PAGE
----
>like GetWindowText, which truncate the returned text as necessary. What
>does this imply for the return value?
Joseph M. Newcomer [MVP]
email: newcomer@flounder.com
Web: http://www.flounder.com
MVP Tips: http://www.flounder.com/mvp_tips.htm
0
newcomer (15977)
6/23/2007 2:10:57 AM
> &s[0]
....
> Though not guaranteed, I don't know any implementation where this won't
> work.

Possible, but implementation speciffic.
Since it is not captured in the standard in any way, it can disapear at any 
time.
(and in fact I think I know a case where this might break: flex_string of 
Andrei Alexandrescu, a very nice string class, standard compliant).


-- 
Mihai Nita [Microsoft MVP, Windows - SDK]
http://www.mihai-nita.net
------------------------------------------
Replace _year_ with _ to get the real email
0
6/23/2007 8:35:24 AM
Hi,

> Nice to see you back.
I was around, but had nothing to add (enough good answers already :-)


> I try to put every string possible (often even format strings) in 
> the resource editor and use the FormatMessage version using %1 %2, etc. so 
> that the translator can simply switch the order of the parameters at 
> runtime.  Very convenient.
True. Both CString + FormatMessage take a string ID, forming a great
combination for good localizability.


-- 
Mihai Nita [Microsoft MVP, Windows - SDK]
http://www.mihai-nita.net
------------------------------------------
Replace _year_ with _ to get the real email
0
6/23/2007 8:39:58 AM
On Sat, 23 Jun 2007 01:35:24 -0700, "Mihai N." <nmihai_year_2000@yahoo.com>
wrote:

>> &s[0]
>...
>> Though not guaranteed, I don't know any implementation where this won't
>> work.
>
>Possible, but implementation speciffic.
>Since it is not captured in the standard in any way, it can disapear at any 
>time.

Which is why I said:

>>I'd really like the non-contiguity, reference-counted, etc options to just
>>go away. People who need those things can't do without them, and the
>>possibility they exist complicates things for everyone else.

Again, I don't know of any implementation of std::string for which it won't
work, and I expect there would be tremendous resistance to breaking that
sort of code. Furthermore, I bet I can find other non-portable use of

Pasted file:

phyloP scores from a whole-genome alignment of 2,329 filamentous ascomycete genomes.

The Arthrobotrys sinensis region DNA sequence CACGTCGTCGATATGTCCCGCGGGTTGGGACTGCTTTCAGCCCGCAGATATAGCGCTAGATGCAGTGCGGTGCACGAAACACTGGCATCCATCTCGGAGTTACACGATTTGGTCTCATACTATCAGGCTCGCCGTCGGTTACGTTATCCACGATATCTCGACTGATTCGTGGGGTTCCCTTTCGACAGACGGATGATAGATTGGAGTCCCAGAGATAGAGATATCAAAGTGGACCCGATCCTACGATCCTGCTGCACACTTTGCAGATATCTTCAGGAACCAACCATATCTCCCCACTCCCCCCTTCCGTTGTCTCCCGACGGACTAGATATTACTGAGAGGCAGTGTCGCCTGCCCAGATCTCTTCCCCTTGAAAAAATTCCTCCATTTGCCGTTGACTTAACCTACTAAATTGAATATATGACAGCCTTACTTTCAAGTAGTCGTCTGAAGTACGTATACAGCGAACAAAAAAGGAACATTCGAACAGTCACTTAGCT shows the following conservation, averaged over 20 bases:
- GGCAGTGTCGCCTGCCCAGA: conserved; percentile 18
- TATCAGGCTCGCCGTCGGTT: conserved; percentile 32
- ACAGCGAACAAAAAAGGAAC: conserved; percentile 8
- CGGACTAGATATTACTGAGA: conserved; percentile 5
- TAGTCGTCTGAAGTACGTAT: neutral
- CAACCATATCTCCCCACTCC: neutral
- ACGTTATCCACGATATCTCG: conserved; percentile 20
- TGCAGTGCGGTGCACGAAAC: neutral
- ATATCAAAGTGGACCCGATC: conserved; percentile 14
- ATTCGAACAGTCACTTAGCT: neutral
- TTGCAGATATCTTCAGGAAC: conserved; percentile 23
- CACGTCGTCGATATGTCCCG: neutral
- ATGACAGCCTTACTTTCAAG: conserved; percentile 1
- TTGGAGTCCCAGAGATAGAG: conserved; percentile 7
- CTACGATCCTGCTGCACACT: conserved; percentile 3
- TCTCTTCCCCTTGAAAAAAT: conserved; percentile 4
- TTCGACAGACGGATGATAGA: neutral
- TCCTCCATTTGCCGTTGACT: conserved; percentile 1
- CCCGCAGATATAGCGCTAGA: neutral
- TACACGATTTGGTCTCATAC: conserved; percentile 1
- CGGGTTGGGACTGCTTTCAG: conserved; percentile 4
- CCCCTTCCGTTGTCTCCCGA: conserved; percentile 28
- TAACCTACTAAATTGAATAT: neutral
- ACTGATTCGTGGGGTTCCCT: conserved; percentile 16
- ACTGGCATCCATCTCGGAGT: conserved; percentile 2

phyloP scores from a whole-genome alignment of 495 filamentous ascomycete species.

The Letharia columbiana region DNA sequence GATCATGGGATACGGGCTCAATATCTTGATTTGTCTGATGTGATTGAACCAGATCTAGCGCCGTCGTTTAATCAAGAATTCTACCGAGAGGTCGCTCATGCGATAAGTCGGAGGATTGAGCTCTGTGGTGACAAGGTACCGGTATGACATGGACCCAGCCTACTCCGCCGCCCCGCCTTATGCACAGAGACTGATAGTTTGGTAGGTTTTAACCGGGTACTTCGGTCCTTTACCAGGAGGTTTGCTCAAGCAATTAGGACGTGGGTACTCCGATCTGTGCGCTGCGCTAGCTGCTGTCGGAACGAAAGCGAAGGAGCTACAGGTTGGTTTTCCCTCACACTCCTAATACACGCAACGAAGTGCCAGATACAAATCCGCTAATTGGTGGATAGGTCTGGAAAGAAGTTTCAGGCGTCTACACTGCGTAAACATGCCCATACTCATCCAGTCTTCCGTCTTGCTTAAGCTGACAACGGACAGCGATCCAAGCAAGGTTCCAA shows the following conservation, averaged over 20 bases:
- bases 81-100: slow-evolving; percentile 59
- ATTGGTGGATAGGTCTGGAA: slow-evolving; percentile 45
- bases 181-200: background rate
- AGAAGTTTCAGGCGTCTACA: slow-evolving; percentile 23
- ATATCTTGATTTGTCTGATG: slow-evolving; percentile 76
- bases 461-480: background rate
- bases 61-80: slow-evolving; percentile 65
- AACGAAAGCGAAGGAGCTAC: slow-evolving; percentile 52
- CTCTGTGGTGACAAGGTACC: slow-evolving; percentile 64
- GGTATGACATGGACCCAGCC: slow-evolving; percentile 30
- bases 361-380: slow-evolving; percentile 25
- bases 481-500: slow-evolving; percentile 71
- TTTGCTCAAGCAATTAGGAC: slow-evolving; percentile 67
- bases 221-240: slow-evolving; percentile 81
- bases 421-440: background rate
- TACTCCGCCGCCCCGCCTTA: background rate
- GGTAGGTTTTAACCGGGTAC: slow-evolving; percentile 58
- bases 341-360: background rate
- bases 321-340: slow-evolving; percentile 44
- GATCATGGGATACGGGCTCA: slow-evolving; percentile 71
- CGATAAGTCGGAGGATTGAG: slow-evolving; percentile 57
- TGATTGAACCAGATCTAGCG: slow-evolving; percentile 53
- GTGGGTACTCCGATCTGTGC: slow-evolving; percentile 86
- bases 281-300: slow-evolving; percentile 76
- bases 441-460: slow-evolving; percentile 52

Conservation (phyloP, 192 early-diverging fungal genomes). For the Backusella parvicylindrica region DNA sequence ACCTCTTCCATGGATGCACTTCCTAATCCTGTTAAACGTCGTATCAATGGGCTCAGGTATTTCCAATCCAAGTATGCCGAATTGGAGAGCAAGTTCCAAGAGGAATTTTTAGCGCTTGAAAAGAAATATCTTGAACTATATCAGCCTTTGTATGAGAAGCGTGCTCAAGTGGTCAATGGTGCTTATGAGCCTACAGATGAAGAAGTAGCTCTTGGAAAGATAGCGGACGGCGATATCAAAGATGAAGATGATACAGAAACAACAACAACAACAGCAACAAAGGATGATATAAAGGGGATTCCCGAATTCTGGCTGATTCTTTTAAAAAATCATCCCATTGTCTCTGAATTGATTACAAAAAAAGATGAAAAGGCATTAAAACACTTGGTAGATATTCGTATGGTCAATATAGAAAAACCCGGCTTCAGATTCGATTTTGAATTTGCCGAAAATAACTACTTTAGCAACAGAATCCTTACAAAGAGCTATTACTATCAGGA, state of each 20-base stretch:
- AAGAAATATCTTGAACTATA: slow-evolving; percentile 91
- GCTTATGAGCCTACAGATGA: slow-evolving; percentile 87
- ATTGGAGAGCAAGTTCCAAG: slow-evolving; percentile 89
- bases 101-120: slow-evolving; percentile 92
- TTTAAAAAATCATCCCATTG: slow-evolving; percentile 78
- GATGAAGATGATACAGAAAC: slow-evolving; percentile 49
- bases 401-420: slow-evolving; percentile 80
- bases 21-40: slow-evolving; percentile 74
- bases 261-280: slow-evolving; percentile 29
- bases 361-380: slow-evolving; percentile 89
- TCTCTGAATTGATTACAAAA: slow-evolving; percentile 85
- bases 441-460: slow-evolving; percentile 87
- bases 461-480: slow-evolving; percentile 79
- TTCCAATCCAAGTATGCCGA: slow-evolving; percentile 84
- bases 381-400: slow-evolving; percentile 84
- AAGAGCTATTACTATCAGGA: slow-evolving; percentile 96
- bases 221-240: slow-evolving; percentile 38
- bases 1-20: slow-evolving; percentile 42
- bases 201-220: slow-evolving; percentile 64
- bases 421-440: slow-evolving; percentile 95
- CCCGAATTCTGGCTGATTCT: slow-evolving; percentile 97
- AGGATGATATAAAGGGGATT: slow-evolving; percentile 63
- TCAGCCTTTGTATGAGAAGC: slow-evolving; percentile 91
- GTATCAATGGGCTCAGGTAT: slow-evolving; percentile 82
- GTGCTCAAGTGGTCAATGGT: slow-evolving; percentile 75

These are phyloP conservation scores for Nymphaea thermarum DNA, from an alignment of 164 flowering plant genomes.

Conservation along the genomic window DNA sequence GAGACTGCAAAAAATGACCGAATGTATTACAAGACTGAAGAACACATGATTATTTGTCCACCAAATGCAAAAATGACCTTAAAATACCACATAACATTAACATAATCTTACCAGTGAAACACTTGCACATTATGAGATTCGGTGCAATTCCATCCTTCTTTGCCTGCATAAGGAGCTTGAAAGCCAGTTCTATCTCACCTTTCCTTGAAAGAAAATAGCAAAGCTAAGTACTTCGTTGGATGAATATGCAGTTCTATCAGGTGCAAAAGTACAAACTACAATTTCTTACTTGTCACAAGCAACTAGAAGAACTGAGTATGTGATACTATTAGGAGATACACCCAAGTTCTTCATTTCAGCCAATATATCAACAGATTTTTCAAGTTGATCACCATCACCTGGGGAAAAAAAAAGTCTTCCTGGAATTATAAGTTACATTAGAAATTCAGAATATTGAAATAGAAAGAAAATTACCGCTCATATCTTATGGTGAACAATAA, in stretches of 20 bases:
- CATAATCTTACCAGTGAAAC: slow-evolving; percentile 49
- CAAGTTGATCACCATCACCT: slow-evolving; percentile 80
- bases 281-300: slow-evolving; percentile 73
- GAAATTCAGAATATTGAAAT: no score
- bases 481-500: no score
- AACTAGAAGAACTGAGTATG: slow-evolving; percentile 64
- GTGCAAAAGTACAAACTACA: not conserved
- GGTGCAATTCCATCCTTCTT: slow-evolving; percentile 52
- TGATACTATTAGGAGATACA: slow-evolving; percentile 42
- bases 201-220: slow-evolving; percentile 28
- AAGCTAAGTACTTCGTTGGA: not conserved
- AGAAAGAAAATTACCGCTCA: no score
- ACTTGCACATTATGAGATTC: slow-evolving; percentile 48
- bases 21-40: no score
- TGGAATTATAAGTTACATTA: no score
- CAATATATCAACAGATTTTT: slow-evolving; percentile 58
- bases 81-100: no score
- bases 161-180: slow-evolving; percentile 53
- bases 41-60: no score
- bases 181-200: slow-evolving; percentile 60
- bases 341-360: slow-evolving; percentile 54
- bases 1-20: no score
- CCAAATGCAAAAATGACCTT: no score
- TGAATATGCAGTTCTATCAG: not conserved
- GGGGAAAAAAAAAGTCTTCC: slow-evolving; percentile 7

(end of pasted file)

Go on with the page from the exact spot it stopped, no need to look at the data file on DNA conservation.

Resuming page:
std::string in most every program that makes non-trivial use of it. With at
least 2^4 possible implementations, it's a near certainty.

On a happy note, it appears the contiguity assumption will finally be made
a requirement (note well the rationale, in particular its last sentence):

530. Must elements of a string be contiguous?
http://www.open-std.org/jtc1/sc22/wg21/docs/lwg-defects.html#530

I'm happy to learn of that, but my argument has always been that it's crazy
for a "basic" string to have upwards of 2^4 possible implementations with
wildly difference behavior and performance. Sometimes, too much freedom is
a bad thing, and it's clearly the case here. A basic_string ought to be
"basic", and someone needing a "fancy" string is well-advised to use one
that guarantees the things he requires.

>(and in fact I think I know a case where this might break: flex_string of 
>Andrei Alexandrescu, a very nice string class, standard compliant).

But flex_string != std::basic_string. I skimmed the DDJ article here:

http://www.ddj.com/dept/cpp/184403784

I see Andrei talked at length about "Standard-compliant" and COW. The
problem is, the two aren't compatible, at least if you think
"copy-on-write" actually means "copy-on-write".

-- 
Doug Harrison
Visual C++ MVP
0
dsh (2499)
6/23/2007 5:11:43 PM
Did anyone at Microsoft notice that there is no form of FormatMessage that allows an error
code or the specification of a instance handle for an executable that contains a Message
Table?  How could such critical capability been omitted?
						joe


On Sat, 23 Jun 2007 01:39:58 -0700, "Mihai N." <nmihai_year_2000@yahoo.com> wrote:

>Hi,
>
>> Nice to see you back.
>I was around, but had nothing to add (enough good answers already :-)
>
>
>> I try to put every string possible (often even format strings) in 
>> the resource editor and use the FormatMessage version using %1 %2, etc. so 
>> that the translator can simply switch the order of the parameters at 
>> runtime.  Very convenient.
>True. Both CString + FormatMessage take a string ID, forming a great
>combination for good localizability.
Joseph M. Newcomer [MVP]
email: newcomer@flounder.com
Web: http://www.flounder.com
MVP Tips: http://www.flounder.com/mvp_tips.htm
0
newcomer (15977)
6/23/2007 7:56:48 PM
On Fri, 22 Jun 2007 22:10:57 -0400, Joseph M. Newcomer
<newcomer@flounder.com> wrote:

>>Aside: MSDN has gotten a lot better about defining the meaning of N in the
>>code above. As a function parameter, it usually indicates the maximum